Susurrus was my earliest fully integrated electroacoustic work. The tools of the electronic music studio allowed me to compose with a hands-on, sculptural approach that proved intensely creatively liberating. While noise had been a part of my aestehetic vocabulary for some time, I had often been dissatisfied with the level of nuance and specificity I was able to draw from extended instrumental techniques alone. Working on the computer with close-miked samples of chaotic acoustic phenomena, layers of minute sonic detail previously unavailable to my ear were opened up for compositional development.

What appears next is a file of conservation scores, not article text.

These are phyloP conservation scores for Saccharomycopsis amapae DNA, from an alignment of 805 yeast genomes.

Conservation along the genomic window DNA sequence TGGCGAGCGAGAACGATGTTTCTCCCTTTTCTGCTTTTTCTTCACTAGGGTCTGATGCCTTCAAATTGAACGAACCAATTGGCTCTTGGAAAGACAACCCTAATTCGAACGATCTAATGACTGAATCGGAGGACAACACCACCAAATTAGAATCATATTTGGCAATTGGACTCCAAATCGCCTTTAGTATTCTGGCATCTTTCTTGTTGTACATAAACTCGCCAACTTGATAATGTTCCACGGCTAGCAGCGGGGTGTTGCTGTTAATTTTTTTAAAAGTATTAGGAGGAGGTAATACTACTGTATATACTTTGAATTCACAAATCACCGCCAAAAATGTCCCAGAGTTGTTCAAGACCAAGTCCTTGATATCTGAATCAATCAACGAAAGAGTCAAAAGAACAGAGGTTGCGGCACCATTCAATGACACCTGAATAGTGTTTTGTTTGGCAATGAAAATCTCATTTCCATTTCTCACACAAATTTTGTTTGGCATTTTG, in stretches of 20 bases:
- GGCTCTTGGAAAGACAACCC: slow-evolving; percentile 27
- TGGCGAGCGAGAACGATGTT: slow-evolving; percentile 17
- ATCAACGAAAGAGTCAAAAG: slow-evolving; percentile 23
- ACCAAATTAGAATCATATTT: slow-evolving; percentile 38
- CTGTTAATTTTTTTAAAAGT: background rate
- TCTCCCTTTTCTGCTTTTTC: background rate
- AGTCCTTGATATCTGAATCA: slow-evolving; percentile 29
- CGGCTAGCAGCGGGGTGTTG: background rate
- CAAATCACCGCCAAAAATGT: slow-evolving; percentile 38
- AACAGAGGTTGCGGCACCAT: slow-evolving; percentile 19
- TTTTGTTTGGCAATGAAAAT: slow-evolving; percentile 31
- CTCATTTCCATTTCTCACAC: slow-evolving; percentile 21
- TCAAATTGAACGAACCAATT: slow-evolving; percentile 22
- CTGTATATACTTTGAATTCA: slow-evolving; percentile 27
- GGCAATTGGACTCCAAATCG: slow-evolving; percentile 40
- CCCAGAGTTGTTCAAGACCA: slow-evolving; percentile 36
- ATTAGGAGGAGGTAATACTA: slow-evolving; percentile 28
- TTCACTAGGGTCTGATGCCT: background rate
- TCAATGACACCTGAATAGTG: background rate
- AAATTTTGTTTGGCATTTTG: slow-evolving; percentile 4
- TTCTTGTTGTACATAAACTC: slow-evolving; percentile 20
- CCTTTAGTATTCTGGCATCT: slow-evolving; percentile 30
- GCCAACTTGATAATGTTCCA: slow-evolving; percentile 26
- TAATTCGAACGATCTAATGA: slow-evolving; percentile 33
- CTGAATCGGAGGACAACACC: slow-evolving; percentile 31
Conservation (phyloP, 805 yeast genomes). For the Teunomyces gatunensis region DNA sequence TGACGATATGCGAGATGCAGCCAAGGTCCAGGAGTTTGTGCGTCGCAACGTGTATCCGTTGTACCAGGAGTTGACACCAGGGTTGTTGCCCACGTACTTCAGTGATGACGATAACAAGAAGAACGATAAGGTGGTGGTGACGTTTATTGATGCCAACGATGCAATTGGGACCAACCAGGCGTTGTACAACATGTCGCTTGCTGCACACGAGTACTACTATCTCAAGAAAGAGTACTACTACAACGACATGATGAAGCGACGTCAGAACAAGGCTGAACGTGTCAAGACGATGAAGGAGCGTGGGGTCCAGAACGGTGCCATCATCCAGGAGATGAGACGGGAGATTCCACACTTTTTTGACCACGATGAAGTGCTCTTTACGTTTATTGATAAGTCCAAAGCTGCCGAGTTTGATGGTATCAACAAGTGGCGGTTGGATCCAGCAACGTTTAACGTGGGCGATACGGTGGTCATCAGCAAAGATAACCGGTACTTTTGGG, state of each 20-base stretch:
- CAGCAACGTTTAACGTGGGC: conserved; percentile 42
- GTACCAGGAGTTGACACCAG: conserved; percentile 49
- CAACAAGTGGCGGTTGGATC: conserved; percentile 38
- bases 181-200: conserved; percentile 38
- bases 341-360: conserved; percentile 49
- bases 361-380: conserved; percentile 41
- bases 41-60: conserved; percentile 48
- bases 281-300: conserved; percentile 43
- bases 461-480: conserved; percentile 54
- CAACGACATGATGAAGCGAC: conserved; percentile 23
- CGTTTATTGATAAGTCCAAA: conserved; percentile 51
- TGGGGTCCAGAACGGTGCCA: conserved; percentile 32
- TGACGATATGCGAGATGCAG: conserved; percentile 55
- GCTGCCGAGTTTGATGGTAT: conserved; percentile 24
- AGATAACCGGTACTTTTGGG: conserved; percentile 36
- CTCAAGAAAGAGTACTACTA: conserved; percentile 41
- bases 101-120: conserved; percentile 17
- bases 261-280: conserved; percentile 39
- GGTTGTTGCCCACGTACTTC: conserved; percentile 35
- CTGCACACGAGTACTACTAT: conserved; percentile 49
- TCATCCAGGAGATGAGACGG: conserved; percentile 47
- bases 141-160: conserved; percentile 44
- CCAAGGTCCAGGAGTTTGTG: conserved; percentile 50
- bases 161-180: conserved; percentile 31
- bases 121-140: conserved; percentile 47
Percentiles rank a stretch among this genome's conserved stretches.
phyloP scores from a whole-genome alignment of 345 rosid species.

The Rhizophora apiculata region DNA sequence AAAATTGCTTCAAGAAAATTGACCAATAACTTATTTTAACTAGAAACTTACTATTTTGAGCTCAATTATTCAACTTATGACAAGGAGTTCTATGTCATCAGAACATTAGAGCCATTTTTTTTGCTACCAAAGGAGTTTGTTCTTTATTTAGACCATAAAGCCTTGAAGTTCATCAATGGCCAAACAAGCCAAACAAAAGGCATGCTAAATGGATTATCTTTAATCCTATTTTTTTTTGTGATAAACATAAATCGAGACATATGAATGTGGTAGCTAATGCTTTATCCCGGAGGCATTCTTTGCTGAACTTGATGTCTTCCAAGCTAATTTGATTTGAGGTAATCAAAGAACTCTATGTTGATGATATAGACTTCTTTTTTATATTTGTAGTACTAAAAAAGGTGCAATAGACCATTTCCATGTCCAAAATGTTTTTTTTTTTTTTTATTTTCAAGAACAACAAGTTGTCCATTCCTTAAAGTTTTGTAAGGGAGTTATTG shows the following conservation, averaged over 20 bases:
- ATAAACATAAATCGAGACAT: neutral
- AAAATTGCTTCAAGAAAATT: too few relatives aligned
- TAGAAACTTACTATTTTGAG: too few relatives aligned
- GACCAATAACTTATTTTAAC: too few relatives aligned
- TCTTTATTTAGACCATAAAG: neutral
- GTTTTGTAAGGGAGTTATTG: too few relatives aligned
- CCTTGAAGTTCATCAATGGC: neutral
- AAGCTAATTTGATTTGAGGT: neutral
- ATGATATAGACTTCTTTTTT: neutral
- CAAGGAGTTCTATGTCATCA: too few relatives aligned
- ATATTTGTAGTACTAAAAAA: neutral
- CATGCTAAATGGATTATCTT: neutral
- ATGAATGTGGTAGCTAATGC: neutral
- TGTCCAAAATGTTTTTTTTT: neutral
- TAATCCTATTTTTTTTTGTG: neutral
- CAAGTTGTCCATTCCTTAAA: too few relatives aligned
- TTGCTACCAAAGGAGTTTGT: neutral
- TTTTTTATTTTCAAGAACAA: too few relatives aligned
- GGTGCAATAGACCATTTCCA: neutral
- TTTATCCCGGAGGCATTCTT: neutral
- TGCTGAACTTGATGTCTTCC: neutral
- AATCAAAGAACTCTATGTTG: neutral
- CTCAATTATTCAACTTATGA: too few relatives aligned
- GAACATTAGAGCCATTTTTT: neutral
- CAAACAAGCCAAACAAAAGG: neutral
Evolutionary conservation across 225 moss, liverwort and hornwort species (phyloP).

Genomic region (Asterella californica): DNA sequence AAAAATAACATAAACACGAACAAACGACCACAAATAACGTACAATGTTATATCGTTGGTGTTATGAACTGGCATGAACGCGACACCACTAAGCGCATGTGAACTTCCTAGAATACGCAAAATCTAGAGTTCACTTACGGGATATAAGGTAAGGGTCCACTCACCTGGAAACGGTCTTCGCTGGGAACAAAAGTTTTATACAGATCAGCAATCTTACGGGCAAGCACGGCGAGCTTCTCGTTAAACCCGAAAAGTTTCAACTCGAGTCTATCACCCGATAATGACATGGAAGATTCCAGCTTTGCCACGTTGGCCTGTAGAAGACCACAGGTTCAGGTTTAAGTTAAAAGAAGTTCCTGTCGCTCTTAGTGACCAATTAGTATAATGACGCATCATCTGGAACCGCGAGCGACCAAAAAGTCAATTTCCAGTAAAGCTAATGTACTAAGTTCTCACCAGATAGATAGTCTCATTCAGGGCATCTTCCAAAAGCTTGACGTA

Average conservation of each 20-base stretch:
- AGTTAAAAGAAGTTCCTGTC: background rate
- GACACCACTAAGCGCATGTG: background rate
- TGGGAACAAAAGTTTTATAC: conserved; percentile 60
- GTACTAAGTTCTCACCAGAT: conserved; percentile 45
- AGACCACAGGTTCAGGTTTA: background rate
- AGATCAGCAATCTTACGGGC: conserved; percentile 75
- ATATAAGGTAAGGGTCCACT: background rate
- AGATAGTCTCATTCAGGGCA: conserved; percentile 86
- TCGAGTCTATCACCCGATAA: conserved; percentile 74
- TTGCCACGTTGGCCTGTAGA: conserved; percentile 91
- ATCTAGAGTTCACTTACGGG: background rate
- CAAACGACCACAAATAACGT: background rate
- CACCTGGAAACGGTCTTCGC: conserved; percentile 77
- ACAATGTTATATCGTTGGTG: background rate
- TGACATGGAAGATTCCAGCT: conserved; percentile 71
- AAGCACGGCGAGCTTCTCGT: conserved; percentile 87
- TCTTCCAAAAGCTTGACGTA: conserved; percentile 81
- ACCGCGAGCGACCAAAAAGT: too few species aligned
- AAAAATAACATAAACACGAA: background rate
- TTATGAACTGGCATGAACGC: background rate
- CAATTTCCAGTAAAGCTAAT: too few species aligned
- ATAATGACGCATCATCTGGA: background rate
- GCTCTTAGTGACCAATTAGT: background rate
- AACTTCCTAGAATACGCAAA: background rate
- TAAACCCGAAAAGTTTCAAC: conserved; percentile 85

'Noise’ and ‘pitch’ appear in my work not as opposing categories but rather as specific points along a fluidly progressing continuum. Not only are there high levels of frequency content in dense noise and elements of noise in the cleanest of instrumental timbres, there exist whole regions in between these supposed bookends that fuse chaotic timbral elements with more stable, pitch-centric sounds. Studio work allowed me to navigate this continuum with newfound agility, exposing fresh areas of overlap between the acoustic affordances of traditional instruments and raw, organic noise.
Susurrus was commisioned by eighth blackbird and premiered at the 2006 Third Practice Electroacoustic Music Festival in Richmond, Virginia.